Horowitz was limited in that many major players were no longer DOD employees. Comey declined to restore his security clearance and would not look at classified documents. It’s a good argument for Trump to declassify everything.

    • #2
    • December 11, 2019, at 8:30 AM PST
    • 11 likes
  3. A-Squared Inactive
    A-Squared

    MichaelKennedy (View Comment):

    Horowitz was limited in that many major players were no longer DOD employees. Comey declined to restore his security clearance and would not look at classified documents. It’s a good argument for Trump to declassify everything.

    I think the problem is that the IG looked at the two cases in isolation and refused to take the obvious step of directly comparing them.

    FWIW, his denial is also notable saying only that he found no “documentary or testimonial evidence” of political bias, which merely means no one wrote an e-mail “we need to exonerate Clinton because she is a Democrat” or “We need to convict Trump because he is a Republican.”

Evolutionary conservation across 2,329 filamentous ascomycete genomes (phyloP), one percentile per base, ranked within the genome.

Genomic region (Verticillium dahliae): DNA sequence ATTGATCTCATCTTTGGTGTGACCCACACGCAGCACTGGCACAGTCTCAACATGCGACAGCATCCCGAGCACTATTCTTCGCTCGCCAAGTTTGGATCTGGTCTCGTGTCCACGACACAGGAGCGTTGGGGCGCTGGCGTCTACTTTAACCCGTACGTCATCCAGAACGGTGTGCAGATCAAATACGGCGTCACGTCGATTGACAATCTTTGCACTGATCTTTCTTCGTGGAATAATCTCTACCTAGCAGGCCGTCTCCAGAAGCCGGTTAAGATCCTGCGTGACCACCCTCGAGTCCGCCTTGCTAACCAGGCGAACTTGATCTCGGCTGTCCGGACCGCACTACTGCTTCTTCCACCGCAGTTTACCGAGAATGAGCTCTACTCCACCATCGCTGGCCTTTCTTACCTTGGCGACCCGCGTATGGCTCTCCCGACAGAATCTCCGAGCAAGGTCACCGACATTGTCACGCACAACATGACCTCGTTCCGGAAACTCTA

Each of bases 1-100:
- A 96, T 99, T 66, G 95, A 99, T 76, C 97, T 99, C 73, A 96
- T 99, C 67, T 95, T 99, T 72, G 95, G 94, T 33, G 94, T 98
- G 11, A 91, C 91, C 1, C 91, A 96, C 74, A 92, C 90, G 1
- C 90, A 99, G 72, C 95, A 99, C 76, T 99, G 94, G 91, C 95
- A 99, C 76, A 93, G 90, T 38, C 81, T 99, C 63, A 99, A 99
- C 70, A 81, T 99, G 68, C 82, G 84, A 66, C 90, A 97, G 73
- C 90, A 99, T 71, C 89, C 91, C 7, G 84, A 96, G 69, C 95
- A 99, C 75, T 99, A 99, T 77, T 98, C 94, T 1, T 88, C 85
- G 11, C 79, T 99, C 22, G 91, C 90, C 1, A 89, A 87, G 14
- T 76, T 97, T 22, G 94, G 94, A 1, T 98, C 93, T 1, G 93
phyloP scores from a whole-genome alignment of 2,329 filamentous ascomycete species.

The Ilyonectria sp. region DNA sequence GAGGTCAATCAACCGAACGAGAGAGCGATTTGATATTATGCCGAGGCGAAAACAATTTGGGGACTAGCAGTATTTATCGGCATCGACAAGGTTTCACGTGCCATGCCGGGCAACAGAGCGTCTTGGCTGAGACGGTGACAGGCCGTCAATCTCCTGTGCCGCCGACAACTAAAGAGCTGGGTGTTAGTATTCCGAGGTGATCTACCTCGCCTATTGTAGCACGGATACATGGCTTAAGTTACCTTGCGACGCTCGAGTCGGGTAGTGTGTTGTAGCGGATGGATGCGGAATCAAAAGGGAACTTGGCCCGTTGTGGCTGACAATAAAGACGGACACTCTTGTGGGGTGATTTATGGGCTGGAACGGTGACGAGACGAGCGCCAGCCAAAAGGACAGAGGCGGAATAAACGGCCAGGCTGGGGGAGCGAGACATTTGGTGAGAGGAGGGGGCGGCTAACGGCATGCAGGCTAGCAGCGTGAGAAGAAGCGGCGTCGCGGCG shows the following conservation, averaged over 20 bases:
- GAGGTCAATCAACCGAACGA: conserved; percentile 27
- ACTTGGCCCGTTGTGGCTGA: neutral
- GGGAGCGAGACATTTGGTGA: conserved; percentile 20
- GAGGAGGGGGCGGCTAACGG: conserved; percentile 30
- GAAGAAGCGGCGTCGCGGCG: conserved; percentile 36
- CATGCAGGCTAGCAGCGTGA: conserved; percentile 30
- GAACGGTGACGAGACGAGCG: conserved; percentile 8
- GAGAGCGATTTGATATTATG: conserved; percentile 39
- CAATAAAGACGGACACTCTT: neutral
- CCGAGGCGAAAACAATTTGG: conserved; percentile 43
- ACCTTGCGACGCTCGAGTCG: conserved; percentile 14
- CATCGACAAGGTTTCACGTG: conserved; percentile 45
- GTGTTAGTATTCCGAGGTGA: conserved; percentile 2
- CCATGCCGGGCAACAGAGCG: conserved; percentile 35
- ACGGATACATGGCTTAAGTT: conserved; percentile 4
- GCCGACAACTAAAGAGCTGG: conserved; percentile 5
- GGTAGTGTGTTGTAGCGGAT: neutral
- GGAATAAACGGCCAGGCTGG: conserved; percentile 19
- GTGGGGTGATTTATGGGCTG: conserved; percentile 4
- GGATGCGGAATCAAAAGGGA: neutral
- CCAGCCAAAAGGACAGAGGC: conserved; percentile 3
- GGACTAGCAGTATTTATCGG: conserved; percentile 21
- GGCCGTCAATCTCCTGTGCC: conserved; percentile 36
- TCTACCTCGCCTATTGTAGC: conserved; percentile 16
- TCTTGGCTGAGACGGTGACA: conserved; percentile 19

Having said that, there was obviously documentary evidence of political bias in the Strzok / Page texts that the IG dismissed for rather weak reasons (IMHO.)

    • #3
    • December 11, 2019, at 8:38 AM PST
    • 16 likes
  4. Hoyacon Member

    I don’t have much of a problem with the IG on that count, but I do have a problem with those who treat the “political bias” issue as some kind of vindication of the FBI. IG’s are strongly inclined to very strict “fact-based” findings, and are not prone to anything inferential. The latter is left to the reader, and we are in the process of that discussion. I suppose one could claim that some facts (e.g., Page-Strzok emails) support political bias, but, in the absence of Comey or McCabe saying something like “We need to overturn that election,” Horowitz was probably content to let us draw our own conclusions.

    It would certainly be helpful if media types who are claiming some type of vindication for the FBI would point out the context in which an IG operates.

    • #4
    • December 11, 2019, at 8:41 AM PST
    • 8 likes
  5. ctlaw Coolidge

    A-Squared: One wonders what type of “documentary or testimonial evidence” would have been required for the IG to conclude there was political bias.

    You miss the point. The actual passage is a clear admission that there was documentary and/or testimonial evidence of bias. Horowitz also appears unwilling to deny such evidence showed that the bias at least indirectly affected the specific decisions or directly affected other decisions.